Dorset’s Archaeology in 150 Words #7: Badbury Rings

Badbury Rings looking south with the west entrance and barbican on the right. The 6m square excavation trench was just above the entrance through the inner rampart.

On the National Trust-owned Kingston Lacy estate, near Wimborne, lies the impressive Iron Age hillfort of Badbury Rings.

The hillfort consists of three concentric, circular ditches that encompass a large inner area. It is estimated that the height from ditch bottom to rampart top would have been 40ft.

Surprisingly little investigation has been carried out. An RCHME survey began in 1993, and in 1998 28 potential hut sites were identified within the ramparts. The first excavations, led by Martin Papworth in 2004, when three evaluation trenches were dug, found that the majority of the pottery recovered was Late Iron Age.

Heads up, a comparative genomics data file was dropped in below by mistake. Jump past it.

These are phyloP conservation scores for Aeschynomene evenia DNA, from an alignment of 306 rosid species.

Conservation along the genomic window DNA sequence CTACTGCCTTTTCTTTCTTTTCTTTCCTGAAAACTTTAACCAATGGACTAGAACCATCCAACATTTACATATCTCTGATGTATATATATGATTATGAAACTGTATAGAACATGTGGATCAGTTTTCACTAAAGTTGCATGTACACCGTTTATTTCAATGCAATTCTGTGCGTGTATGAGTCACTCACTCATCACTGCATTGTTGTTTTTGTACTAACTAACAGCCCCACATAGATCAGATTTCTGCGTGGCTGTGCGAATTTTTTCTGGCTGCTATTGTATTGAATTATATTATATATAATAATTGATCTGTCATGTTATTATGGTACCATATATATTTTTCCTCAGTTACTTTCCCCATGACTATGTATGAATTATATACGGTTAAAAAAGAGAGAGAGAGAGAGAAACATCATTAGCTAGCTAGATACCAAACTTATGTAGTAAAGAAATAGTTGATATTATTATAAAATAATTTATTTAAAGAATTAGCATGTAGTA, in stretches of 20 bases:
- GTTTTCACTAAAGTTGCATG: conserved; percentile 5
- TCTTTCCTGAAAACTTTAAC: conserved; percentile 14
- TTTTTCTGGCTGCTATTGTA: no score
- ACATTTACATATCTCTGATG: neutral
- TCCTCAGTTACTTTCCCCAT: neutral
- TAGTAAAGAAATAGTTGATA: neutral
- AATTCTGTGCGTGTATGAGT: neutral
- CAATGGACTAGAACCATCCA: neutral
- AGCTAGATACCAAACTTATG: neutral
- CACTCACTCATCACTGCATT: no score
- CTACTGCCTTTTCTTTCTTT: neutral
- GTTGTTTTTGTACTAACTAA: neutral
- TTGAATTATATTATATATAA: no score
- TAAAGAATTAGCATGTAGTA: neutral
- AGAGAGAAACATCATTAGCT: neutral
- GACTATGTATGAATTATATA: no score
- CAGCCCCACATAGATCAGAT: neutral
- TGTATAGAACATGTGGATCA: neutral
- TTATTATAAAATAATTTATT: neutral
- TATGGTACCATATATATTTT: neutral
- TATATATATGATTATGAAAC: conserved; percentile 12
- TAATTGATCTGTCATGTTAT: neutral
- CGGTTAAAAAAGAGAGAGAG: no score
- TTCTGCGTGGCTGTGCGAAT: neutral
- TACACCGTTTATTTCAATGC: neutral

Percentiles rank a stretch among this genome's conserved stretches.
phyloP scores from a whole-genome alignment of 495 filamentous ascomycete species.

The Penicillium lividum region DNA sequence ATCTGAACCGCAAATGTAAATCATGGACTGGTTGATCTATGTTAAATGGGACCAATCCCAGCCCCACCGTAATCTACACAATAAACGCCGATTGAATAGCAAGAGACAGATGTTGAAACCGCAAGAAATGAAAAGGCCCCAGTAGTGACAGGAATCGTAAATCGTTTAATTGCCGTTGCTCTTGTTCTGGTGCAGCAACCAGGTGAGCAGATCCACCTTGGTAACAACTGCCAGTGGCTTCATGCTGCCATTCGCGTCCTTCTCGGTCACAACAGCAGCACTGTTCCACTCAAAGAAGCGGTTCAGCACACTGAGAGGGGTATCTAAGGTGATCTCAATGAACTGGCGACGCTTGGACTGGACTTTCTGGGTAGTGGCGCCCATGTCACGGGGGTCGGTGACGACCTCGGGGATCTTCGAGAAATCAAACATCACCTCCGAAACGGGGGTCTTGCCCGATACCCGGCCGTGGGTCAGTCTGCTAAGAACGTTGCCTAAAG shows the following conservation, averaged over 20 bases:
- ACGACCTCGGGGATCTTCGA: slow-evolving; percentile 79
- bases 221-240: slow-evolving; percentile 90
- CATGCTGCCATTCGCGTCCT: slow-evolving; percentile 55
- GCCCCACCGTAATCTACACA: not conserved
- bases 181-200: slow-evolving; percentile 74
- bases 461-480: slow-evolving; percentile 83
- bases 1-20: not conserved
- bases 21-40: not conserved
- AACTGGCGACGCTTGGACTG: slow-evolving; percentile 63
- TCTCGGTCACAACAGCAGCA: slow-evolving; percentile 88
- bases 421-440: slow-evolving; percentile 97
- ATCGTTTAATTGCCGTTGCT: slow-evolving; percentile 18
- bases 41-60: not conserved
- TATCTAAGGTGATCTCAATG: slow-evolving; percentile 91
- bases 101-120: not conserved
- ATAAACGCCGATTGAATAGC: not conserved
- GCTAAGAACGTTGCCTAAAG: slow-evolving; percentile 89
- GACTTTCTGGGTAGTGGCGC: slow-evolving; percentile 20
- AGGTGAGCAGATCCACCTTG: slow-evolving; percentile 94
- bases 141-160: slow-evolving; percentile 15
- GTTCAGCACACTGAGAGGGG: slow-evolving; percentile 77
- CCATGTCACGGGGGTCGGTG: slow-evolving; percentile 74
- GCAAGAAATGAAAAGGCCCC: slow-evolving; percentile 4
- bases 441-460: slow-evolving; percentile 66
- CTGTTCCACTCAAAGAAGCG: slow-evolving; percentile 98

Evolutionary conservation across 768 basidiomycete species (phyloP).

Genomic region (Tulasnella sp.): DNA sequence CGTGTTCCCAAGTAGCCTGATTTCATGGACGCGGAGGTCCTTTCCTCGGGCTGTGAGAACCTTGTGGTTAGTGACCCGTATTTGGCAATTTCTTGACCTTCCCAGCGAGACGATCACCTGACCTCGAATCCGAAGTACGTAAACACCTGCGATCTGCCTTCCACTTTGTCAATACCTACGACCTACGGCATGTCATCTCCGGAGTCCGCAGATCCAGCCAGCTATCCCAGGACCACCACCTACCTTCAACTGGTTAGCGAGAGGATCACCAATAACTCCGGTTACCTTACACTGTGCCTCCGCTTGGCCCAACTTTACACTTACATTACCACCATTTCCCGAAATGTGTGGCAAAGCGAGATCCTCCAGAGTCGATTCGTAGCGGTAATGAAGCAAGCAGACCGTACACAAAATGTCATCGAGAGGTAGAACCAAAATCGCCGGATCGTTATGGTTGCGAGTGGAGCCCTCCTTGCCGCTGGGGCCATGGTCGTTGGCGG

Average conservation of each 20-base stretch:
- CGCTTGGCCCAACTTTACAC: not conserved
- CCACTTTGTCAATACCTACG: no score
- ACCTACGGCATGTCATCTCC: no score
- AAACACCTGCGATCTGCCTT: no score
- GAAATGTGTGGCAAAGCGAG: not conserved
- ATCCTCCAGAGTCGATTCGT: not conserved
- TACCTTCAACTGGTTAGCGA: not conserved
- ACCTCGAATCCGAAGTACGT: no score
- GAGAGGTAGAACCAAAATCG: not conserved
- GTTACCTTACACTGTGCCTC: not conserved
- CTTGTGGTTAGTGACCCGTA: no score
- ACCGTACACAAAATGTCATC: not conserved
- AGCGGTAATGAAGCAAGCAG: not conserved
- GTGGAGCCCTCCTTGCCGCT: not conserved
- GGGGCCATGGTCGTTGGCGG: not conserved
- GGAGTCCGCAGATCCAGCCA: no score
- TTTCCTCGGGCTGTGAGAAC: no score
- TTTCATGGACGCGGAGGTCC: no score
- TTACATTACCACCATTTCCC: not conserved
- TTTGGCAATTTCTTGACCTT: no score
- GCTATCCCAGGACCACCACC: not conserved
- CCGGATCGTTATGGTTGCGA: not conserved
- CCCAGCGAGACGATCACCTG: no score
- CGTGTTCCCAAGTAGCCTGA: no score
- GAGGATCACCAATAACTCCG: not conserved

It is likely that upon the Roman invasion that the hillfort was claimed by Vespasian’s armies; as at Maiden Castle. The evidence of Roman activity nearby can be seen in the Roman road that runs to the west of the hillfort and a Romano-British temple and the town of Vindocladia in the vicinity.

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Batts Bed field north of Badbury where the Dorchester to London roman road crosses the Bath to Poole Harbour road. The parish  boundary hedge that crosses the picture top to bottom may preserve the line of the road to Hod Hill and Ilchester.


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